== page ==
Memorandum submitted by Public and Commercial
Services Union (PCS)
1. The Public and Commercial Services Union
(PCS) is the largest trade union within both the civil service
and the Department for Work and Pensions (DWP). PCS represents
over 330,000 people including 90,000 staff working in the DWP.
2. PCS welcomes the select committee's timely
evidence session and is happy to supplement this written submission
with oral evidence.
3. We would also like to provide supplementary
memoranda once the Government's Green Paper on the reform of incapacity
benefits is published.
4. PCS believes that one of the key issues
facing the Benefit Reform agenda is the Department's ability to
keep its head above water, and it is currently struggling to do
so. PCS is concerned that the implementation of the budgetary
and staffing cuts announced as part of the Government's efficiency
drive will have a disastrous effect on both PCS members and customer
services. PCS believes the Department is not in a position to
manage these staffing reductions without seriously damaging its
levels of performance and service delivery.
5. This submission covers the following
PCS welcomes initiatives that
assist disadvantaged members of the community, on a voluntary
basis, into work.
PCS opposes the decision to
make it compulsory to participate in the scheme.
We are concerned that the programme
is seen as a cynical way of reducing the numbers of customers
claiming Incapacity Benefit.
The Incapacity Benefit Reform
Programme can be damaged as a result of the Jobcentre Plus cuts
The associated problems with
the IT systems.
The need for adequate resourcing
of the Department.
6. PCS has engaged with DWP management on
the Efficiency programme for the Department since its inception,
offering our analysis and advice as well as raising a series of
issues about its impact on jobs, operations, planning, terms and
conditions and service delivery.
7. The development of the programme in Jobcentre
Plus is bound up with what is going on in the other Business Units.
On 13 January 2005 PCS DWP Group Officers wrote to the Secretary
of State and set out what had previously been stated in a meeting
with him (see attached letter).
8. PCS stated that the jobs cuts programme
was likely to have a negative and damaging impact on service delivery
and we asked for a moratorium on the cuts in order to allow a
breathing space so that a solid platform for change might be established.
PCS stressed that we do not oppose change and also accept that
change can mean the restructuring of staffing levels but that
any such process must be properly planned and managed.
9. It is in this context that Jobcentre
Plus introduced the Incapacity Benefit (IB) Reforms pilot in 2003.
It was initially a voluntary pilot in three Jobcentre Plus Districts
from October, becoming compulsory from 22 December 2003, aimed
at those customers newly moving onto Incapacity Benefits. From
April 2004 a further four Districts joined the pilot. 14 more
Districts will be rolling out as follows; four in October 2005,
seven in April 2006 and three in October 2006.
10. In 2004 the Budget announcement included
extra funding for the pilot Districts from early 2005 to extend
the compulsory Adviser interview regime to existing customers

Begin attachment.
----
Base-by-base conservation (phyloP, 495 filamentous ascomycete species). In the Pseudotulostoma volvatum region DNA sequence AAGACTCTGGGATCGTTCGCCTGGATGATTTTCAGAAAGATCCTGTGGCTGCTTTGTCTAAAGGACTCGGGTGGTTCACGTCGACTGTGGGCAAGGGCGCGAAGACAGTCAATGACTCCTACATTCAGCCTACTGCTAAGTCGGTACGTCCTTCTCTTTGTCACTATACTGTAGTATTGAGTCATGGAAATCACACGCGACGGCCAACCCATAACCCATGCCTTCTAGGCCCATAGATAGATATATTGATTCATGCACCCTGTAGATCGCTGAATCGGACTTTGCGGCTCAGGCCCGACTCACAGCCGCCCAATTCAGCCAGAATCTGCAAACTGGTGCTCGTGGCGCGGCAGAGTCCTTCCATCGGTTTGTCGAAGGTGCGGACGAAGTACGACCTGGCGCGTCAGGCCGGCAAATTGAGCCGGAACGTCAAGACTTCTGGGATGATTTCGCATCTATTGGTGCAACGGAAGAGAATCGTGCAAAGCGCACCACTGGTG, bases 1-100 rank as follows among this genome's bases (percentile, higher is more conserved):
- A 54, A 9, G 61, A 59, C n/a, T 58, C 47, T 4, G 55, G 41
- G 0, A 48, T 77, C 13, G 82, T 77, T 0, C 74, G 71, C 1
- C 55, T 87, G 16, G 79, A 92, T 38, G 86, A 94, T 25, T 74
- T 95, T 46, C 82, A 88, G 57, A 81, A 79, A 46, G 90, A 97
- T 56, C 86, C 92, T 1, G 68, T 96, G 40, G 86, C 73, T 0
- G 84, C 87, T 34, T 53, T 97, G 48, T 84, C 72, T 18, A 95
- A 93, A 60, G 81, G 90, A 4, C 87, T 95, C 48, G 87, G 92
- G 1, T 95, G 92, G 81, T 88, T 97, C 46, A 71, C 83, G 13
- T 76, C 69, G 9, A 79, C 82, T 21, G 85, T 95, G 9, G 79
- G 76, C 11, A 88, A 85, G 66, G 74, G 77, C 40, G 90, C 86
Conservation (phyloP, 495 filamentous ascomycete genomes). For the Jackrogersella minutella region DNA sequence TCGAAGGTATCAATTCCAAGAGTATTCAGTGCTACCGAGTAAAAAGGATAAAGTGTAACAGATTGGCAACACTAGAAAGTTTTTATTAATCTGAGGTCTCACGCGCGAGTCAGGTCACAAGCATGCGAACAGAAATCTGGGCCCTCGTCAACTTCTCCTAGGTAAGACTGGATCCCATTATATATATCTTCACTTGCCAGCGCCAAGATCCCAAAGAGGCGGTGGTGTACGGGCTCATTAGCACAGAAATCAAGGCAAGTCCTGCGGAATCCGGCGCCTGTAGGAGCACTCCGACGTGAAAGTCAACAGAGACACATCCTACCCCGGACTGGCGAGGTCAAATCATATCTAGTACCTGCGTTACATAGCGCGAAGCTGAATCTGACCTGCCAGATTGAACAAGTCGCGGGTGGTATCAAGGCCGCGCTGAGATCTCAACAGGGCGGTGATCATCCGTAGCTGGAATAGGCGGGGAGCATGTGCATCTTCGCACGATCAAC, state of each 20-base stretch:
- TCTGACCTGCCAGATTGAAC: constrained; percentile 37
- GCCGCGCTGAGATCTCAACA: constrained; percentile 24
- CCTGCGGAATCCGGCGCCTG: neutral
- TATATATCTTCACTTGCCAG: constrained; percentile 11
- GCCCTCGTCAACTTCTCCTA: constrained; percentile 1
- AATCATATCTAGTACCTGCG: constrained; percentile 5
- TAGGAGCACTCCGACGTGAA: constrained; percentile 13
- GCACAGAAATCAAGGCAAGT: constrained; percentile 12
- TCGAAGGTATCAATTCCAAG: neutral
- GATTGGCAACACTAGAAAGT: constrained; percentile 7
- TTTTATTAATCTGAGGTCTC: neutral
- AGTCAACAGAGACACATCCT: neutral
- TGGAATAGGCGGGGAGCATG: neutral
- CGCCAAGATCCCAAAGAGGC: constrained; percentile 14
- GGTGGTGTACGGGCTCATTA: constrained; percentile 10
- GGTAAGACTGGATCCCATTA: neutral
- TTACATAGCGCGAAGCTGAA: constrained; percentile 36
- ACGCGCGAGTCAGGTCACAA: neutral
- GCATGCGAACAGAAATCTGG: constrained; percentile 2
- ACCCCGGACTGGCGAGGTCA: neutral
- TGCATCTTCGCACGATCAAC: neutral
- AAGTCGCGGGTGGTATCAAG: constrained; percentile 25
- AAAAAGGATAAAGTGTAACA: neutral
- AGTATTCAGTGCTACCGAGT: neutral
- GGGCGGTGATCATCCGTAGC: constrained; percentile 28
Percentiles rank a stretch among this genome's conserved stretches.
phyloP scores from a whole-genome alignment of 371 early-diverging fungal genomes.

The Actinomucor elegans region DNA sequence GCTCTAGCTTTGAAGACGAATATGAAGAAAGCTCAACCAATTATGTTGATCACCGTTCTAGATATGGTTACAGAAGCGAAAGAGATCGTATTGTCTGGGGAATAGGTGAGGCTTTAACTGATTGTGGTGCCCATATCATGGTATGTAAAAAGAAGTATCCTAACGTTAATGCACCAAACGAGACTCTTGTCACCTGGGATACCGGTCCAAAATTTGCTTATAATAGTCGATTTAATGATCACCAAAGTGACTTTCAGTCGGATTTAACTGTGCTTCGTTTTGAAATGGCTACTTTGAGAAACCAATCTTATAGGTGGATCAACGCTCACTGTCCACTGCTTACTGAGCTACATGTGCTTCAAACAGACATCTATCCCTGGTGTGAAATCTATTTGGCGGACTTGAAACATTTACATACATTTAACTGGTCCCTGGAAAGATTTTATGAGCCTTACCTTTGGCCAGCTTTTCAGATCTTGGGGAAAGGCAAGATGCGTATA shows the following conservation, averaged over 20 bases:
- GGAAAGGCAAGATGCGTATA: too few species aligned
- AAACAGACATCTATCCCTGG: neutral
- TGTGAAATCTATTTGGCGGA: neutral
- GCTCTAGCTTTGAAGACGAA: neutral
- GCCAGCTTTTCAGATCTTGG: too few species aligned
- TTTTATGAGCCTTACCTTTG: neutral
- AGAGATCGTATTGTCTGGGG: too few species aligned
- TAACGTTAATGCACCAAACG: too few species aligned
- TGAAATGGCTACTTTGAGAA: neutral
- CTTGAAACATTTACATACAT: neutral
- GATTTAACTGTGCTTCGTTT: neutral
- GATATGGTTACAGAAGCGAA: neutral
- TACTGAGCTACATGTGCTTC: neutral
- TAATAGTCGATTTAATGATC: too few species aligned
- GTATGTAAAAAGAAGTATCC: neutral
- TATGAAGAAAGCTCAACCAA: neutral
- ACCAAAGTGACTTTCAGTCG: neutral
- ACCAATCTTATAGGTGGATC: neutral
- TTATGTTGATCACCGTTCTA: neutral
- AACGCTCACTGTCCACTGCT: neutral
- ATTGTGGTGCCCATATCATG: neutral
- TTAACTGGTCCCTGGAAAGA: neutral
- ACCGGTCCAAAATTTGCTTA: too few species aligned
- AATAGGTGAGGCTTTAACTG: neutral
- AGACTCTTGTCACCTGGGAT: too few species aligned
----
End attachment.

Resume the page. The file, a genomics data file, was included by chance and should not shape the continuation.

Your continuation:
who had started claiming an incapacity benefit in the two years
before the pilot started in their area.
11. Jobcentre Plus management have met with
PCS regularly throughout the pilot and provided us with a report
dated 3 February 2005 that gave details of the outcomes and performance
of the pilots up to late 2004.
12. PCS welcomed the proposals contained
within this initiative as we saw many positives in the extra support
that could be given to our customers. In particular we welcomed
the involvement of medical experts from the NHS in the Condition
Management Programme (CMP) and the extra programme provision.
We do, however, believe that customer participation should be
13. In practice our members involved in
the early pilots reported that customer response had been very
positive about the initiative. This led, in turn, to greater job
satisfaction for our members.
14. We believe the decision to make it compulsory
to participate in the scheme will have a negative impact on the
relationship between the Adviser and the customer. PCS has consistently
opposed the use of compulsion to force customers who claim benefits
to participate in programmes. We believe that compulsion has a
detrimental effect on our Business and the relationship between
the customers and Jobcentre Plus. In this case in particular we
have concerns that we are dealing with customers suffering an
illness and compulsion sends the message that there may be doubts
that their illness is genuine.
15. The first part of the process involves
a Personal Capability Assessment (PCA) that determines the level
of incapacity and therefore entitlement to the benefits due. This
often leads to a decision that the customer is not entitled to
Incapacity Benefit and the customer is refused benefit. The vast
majority of customers affected in this way then claim Jobseekers
Allowance (JSA), with a large majority of those appealing against
the decision to refuse their claim to Incapacity Benefit. PCS
has anecdotal evidence that the majority of these appeals are
16. The next stage for those customers whose
claim continues is a mandatory Work Focused Interview (WFI) eight
weeks after making a claim to IB. At this first interview, Advisers
are meant to use a specially designed Screening Tool that "screens